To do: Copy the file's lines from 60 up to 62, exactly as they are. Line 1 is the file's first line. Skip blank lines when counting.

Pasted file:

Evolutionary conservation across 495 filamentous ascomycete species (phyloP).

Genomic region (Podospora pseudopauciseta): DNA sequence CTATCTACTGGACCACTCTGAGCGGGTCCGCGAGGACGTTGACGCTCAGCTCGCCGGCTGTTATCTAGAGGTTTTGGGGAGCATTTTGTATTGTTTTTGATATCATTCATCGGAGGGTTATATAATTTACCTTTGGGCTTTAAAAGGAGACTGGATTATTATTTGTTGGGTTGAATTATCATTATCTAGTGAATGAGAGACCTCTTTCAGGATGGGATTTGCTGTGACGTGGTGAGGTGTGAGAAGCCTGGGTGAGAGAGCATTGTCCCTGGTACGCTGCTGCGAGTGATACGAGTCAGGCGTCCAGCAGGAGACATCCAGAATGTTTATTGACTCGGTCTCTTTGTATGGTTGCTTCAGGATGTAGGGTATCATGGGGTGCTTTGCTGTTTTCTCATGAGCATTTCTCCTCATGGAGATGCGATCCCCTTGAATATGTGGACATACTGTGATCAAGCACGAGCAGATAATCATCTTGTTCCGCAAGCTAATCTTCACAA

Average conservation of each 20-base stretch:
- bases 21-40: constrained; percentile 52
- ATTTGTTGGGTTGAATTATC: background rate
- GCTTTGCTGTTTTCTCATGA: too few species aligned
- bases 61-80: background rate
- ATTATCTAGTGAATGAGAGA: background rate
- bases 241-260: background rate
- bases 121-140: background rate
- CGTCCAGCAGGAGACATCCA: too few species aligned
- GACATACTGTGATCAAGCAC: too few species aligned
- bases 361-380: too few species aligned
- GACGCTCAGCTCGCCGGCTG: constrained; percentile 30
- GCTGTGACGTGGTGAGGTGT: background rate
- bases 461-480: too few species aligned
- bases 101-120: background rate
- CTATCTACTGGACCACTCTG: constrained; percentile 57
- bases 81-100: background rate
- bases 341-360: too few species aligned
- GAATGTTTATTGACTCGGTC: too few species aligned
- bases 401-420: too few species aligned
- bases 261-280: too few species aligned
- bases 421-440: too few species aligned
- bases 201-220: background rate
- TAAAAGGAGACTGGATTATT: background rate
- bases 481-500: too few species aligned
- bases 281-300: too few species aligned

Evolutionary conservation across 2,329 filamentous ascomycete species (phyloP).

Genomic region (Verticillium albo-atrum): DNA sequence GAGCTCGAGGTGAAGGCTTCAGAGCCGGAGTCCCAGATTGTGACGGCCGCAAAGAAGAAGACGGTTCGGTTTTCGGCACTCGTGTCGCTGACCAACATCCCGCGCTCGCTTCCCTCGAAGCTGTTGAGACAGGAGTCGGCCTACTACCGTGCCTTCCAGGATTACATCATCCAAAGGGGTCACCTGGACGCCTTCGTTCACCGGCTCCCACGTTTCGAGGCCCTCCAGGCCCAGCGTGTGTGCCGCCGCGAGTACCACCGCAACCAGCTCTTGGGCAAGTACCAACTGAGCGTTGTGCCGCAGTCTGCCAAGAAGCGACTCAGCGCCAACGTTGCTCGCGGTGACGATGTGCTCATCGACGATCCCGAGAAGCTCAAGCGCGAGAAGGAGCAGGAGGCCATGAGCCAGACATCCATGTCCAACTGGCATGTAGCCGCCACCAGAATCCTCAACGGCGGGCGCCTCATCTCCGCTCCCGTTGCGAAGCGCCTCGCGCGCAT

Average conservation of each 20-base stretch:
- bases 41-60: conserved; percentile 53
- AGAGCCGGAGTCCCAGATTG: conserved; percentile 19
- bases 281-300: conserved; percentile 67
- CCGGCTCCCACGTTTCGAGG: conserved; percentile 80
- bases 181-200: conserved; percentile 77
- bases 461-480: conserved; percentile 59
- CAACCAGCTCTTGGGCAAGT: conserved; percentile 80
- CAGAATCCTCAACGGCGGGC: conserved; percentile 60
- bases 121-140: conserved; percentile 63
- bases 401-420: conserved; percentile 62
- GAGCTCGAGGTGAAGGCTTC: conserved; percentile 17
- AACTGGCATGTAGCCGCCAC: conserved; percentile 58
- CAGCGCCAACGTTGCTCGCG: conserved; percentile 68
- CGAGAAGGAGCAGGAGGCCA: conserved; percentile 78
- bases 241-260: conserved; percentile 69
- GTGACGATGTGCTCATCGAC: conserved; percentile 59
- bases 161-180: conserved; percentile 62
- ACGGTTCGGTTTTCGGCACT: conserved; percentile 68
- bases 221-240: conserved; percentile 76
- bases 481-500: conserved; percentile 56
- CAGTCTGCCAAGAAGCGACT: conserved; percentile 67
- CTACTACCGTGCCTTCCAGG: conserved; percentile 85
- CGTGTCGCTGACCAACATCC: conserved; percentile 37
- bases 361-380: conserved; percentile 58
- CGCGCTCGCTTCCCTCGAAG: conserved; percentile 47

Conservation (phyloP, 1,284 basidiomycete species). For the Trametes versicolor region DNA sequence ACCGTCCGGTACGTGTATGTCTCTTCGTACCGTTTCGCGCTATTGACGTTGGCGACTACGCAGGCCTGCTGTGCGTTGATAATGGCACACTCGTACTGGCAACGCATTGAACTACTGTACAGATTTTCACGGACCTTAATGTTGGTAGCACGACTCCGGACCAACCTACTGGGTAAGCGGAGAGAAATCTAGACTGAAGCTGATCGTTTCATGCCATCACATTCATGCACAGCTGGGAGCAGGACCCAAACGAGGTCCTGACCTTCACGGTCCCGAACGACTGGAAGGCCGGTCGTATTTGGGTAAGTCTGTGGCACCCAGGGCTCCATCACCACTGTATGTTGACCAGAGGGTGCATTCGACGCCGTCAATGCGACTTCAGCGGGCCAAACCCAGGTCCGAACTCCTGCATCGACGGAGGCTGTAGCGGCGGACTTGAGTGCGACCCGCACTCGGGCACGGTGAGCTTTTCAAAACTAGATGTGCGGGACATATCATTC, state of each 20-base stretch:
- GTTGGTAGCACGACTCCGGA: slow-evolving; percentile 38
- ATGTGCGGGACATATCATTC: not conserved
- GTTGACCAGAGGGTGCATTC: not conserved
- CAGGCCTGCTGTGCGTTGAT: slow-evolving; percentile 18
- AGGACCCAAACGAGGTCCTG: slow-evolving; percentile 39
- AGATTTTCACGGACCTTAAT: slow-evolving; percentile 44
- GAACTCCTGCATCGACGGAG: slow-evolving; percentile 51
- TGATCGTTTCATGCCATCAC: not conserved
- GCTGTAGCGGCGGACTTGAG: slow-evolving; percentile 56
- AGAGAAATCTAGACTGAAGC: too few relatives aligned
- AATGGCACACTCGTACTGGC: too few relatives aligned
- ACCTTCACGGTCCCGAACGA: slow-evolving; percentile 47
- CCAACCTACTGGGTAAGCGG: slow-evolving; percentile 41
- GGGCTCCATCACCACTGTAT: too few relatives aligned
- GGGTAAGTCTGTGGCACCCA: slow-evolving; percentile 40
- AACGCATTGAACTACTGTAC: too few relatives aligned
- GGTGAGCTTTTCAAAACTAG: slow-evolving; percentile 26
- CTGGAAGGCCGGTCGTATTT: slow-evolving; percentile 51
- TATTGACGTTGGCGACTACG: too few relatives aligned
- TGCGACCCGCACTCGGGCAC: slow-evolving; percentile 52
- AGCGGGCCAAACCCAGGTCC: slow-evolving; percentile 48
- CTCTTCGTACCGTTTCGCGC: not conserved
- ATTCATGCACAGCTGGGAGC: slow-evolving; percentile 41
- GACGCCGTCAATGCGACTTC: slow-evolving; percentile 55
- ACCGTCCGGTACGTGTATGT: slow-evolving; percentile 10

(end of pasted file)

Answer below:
- GTTGACCAGAGGGTGCATTC: not conserved
- CAGGCCTGCTGTGCGTTGAT: slow-evolving; percentile 18
- AGGACCCAAACGAGGTCCTG: slow-evolving; percentile 39